Interlaboratory study comparison of the 15-day intact adult male rat screening assay: evaluation of an antithyroid chemical and a negative control chemical.

Research paper by Richard A RA Becker, Don R DR Bergfelt, Susan S Borghoff, Jeffrey P JP Davis, Bonnie T BT Hamby, John C JC O'Connor, A Michael AM Kaplan, Carol S CS Sloan, Rochelle W RW Tyl, Michael M Wade, Mary Sue MS Marty

Indexed on: 01 Dec '11Published on: 01 Dec '11Published in: Birth Defects Research Part B: Developmental and Reproductive Toxicology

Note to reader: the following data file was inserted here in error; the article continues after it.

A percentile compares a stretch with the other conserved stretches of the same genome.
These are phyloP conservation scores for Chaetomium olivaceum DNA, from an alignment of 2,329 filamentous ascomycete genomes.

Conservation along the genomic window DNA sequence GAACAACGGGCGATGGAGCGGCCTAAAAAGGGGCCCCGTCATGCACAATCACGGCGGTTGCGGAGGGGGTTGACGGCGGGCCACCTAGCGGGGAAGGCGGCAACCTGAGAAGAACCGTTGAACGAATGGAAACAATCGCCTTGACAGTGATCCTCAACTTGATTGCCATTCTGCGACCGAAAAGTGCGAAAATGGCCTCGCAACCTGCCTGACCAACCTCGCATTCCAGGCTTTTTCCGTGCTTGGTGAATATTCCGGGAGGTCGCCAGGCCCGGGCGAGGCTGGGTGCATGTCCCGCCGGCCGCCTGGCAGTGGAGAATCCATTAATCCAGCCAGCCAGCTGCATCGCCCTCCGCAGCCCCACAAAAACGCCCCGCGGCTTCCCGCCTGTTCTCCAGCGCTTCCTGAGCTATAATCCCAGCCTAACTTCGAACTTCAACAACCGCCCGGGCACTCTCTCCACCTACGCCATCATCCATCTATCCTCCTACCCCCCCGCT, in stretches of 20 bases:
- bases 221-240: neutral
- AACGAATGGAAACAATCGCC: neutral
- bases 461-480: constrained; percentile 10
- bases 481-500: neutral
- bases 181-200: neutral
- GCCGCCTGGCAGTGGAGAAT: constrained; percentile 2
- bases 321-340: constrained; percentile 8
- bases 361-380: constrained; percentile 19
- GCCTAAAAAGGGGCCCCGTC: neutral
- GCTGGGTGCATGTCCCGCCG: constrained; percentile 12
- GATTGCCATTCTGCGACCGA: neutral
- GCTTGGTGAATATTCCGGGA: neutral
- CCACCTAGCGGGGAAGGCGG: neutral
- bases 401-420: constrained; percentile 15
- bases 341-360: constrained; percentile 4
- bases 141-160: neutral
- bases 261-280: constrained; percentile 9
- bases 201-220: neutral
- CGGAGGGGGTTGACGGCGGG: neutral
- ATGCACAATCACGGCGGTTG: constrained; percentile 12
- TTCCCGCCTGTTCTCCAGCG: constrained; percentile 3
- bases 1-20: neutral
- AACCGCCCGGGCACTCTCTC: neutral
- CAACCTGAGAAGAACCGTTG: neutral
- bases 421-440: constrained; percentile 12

Validation of the 15-day intact adult male rat screening assay (IAMRSA), an endocrine activity screen, was extended beyond the 28 substances evaluated to date. Two independent laboratories evaluated specificity using allyl alcohol (AA), a putative negative control, and DE-71 (technical grade pentabromodiphenyl ether) for comparison with previous pubertal assays that demonstrated thyroid effects. Male rats (15/group) were gavaged daily with AA (0, 10, 30, or 40 mg/kg/day) or DE-71 (0, 3, 30, or 60 mg/kg/day) for 15 days. Body and organ weights and serum hormone concentrations were measured, and a limited histopathological assessment was conducted. AA results were considered negative at doses that did not exceed the maximum tolerated dose (MTD); effects reported were dose-related decreases in weight gain, increased liver weights and, although the pattern varied across studies, alterations in some androgen-sensitive endpoints in the high-dose where the maximum tolerated dose was exceeded. In the DE-71 studies, dose-dependent increases in liver weights (consistent with hepatic enzyme induction), decreases in tri-iodothyronine and thyroxine, concomitant thyroid stimulating hormone increases were observed and one laboratory reported histopathological thyroid changes in mid- and high-dose groups, and the other increased thyroid weights. For DE-71, the IAMRSA was comparable in sensitivity to the pubertal assays. Overall, the specificity and sensitivity of the IAMRSA for deployment in an endocrine screening battery are supported. However, differentiating primary endocrine-mediated effects from secondary effects caused by systemic toxicity will be challenging, emphasizing the need to utilize a battery of assays and a weight of evidence approach when evaluating the potential endocrine activity of chemicals.